Aviation emissions from international flights have not been included in the international climate regime administered by the United Nations Framework Convention on Climate Change (UNFCCC), as these fall outside of the scope of nationally-determined climate action. Instead, these emissions have been dealt with by the International Civil Aviation Organization (ICAO).
In October 2016, the member states of the International Civil Aviation Organization made the historic decision to adopt a global market-based measure for aviation emissions. This scheme, the Carbon Offsetting and Reduction Scheme for International Aviation – more commonly known as CORSIA – is the culmination of many years of work at ICAO, with the support of the industry.
As the name suggests, CORSIA is a global offsetting scheme, whereby airlines and other aircraft operators will offset any growth in CO2 emissions above 2020 levels. This means that aviation’s net CO2 emissions will be stabilised, while other emissions reduction measures, such as technology, sustainable aviation fuel, operations and infrastructure options, are pursued.
It is anticipated that CORSIA will mitigate around 2.5 billion tonnes of CO2 between 2021 and 2035, which is an annual average of 164 million tonnes of CO2. This is equivalent to the total annual CO2 emissions from the Netherlands across all sectors.
CORSIA helps aviation towards its mid-term goal of carbon-neutral growth from 2020 onwards.
CORSIA only applies to international flights. Domestic emissions fall under the purview of another UN agency, the UNFCCC, and are covered by the Paris Agreement.
How does CORSIA work?
To secure a political agreement in ICAO and address the concerns of developing countries, the implementation of CORSIA has been divided into three phases – two initial, voluntary phases (2021-2023 and 2024 – 2026) and a mandatory phase that would take place from 2027.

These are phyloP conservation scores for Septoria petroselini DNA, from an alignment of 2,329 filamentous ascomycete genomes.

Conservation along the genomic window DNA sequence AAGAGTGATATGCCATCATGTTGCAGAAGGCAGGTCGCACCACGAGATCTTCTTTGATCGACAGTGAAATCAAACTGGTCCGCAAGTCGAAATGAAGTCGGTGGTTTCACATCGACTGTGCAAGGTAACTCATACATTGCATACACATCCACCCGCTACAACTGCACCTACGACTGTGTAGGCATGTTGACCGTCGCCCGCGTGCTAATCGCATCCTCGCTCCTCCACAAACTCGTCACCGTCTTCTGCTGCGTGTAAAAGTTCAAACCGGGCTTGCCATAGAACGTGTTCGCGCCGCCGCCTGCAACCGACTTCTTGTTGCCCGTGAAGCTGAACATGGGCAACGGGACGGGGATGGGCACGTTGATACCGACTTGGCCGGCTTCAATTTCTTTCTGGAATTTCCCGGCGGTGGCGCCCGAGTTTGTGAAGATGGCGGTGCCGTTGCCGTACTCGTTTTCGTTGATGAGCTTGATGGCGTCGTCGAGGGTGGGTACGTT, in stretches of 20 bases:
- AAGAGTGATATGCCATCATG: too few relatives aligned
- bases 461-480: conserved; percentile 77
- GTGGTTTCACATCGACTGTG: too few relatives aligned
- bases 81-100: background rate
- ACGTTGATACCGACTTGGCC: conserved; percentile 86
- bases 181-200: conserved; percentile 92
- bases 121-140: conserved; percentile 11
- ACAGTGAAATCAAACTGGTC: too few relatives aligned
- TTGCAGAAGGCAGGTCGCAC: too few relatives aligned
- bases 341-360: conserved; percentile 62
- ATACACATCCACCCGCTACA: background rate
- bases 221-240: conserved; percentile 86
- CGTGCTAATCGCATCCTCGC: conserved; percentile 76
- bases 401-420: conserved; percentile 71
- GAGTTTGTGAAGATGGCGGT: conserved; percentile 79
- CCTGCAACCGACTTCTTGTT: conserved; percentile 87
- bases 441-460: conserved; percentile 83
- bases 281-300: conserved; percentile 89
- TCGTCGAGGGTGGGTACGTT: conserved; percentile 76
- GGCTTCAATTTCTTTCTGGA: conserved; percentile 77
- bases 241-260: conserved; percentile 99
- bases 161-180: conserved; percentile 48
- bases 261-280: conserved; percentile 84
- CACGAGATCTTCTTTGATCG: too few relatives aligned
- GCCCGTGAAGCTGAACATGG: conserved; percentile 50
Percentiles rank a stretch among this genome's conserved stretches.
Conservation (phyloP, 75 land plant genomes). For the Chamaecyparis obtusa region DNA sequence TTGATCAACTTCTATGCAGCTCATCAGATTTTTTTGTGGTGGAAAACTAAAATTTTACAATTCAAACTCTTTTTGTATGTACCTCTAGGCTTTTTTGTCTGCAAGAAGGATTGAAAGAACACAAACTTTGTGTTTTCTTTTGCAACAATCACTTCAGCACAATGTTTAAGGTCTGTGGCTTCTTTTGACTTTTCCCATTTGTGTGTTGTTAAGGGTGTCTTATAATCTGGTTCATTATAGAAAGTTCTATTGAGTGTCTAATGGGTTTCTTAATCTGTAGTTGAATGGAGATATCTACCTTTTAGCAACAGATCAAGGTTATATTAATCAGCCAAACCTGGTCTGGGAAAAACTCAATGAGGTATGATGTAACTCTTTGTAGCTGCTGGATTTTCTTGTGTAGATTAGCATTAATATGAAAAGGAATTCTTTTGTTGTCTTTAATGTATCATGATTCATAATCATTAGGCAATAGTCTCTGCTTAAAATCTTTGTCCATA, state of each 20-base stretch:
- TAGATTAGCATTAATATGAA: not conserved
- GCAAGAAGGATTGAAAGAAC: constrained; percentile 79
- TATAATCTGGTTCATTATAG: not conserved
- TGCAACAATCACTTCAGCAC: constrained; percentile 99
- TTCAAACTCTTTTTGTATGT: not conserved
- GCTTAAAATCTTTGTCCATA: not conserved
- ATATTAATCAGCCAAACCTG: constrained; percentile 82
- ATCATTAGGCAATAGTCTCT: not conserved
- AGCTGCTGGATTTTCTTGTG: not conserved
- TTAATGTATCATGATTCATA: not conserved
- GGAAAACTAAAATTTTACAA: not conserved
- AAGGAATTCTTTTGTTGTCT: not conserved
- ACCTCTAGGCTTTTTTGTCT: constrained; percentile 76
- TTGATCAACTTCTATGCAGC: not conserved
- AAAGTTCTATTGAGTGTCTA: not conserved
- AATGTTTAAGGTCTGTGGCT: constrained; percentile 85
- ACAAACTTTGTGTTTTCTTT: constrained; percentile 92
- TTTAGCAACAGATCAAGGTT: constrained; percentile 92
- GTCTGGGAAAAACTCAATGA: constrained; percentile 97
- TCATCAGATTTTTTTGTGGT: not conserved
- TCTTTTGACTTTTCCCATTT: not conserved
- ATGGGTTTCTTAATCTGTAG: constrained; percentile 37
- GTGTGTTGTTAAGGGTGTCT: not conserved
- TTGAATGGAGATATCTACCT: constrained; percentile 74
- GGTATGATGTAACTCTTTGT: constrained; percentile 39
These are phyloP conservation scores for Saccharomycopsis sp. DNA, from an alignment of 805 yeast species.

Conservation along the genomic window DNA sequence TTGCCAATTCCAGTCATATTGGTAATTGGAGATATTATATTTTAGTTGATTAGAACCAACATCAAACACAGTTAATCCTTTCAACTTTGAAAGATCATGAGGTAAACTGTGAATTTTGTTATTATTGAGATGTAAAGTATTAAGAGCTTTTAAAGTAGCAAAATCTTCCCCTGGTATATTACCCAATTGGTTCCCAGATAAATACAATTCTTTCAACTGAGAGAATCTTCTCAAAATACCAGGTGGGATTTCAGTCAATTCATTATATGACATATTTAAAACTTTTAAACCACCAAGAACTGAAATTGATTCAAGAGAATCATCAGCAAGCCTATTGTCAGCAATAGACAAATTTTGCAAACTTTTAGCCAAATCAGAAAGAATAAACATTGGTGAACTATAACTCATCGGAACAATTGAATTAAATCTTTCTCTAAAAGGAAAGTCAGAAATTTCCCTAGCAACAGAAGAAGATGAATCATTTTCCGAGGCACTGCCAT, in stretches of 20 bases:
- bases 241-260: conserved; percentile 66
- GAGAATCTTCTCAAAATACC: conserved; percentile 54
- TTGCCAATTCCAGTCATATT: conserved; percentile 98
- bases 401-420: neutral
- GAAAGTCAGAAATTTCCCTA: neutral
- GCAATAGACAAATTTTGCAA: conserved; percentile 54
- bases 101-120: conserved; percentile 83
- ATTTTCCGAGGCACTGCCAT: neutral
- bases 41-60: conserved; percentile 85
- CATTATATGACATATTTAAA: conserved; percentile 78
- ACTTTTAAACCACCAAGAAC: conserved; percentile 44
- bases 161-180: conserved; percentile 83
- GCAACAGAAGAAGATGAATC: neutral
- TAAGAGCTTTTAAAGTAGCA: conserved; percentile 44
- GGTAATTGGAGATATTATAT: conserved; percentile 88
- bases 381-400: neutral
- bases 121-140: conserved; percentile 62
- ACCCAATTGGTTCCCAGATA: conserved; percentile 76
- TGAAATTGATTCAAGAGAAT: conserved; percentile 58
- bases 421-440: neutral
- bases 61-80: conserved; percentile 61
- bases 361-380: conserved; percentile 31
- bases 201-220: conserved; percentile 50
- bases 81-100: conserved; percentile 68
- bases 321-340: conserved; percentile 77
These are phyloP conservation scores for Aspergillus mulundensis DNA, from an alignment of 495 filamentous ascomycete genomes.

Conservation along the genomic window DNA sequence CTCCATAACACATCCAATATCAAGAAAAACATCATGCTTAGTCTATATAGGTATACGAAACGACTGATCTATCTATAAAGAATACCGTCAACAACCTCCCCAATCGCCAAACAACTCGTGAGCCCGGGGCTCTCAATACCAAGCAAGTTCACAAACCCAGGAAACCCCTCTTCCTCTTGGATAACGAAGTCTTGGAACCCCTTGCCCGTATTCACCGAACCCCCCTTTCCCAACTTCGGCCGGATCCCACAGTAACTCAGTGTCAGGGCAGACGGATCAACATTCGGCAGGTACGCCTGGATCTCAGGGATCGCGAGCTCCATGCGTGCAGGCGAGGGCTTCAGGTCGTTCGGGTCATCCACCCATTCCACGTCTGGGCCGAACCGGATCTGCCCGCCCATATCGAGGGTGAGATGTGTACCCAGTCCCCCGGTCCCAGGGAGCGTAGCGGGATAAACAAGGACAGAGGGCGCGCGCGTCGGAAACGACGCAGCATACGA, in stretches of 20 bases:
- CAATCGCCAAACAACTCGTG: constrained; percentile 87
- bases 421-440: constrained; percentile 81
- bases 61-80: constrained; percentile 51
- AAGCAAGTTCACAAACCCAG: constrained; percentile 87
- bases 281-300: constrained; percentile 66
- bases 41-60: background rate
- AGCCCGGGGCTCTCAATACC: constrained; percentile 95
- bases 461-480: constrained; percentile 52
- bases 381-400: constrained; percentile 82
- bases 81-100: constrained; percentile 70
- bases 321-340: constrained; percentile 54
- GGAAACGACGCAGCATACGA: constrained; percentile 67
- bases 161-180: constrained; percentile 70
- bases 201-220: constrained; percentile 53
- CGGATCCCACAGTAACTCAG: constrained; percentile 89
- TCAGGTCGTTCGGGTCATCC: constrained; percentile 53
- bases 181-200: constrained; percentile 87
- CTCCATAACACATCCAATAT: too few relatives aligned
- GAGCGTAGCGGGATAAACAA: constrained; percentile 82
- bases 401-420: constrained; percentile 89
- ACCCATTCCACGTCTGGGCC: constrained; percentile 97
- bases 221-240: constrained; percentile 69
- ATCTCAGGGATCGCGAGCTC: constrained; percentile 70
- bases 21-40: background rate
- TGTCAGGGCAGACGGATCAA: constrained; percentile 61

During the initial phases, CORSIA will only apply to international flights between states that have volunteered to take part, meaning that international flights to and from states that have not volunteered will be exempt.
During the mandatory stage, which begins in 2027, CORSIA will cover all international flights (including those travelling to or from states that had not volunteered for the early phases). There will, however, be some small exceptions:
- Least developed countries, small island developing states and landlocked developing countries (the United Nations directs which states are covered by these definitions). However, these states can volunteer if they wish (and some have, showing great climate and aviation leadership)
- States that have a very small share of international traffic
States which represent the vast majority of aviation activity have volunteered, and the industry continues to work hard to encourage as many states as possible to volunteer before offsetting requirements begin after 2020. You can see which states have volunteered to participate in the early stages here.
At the moment just under 80% of CO2 emissions growth over 2020 levels will be covered by the scheme, and the industry is hopeful that more states will volunteer as the technical requirements become clearer.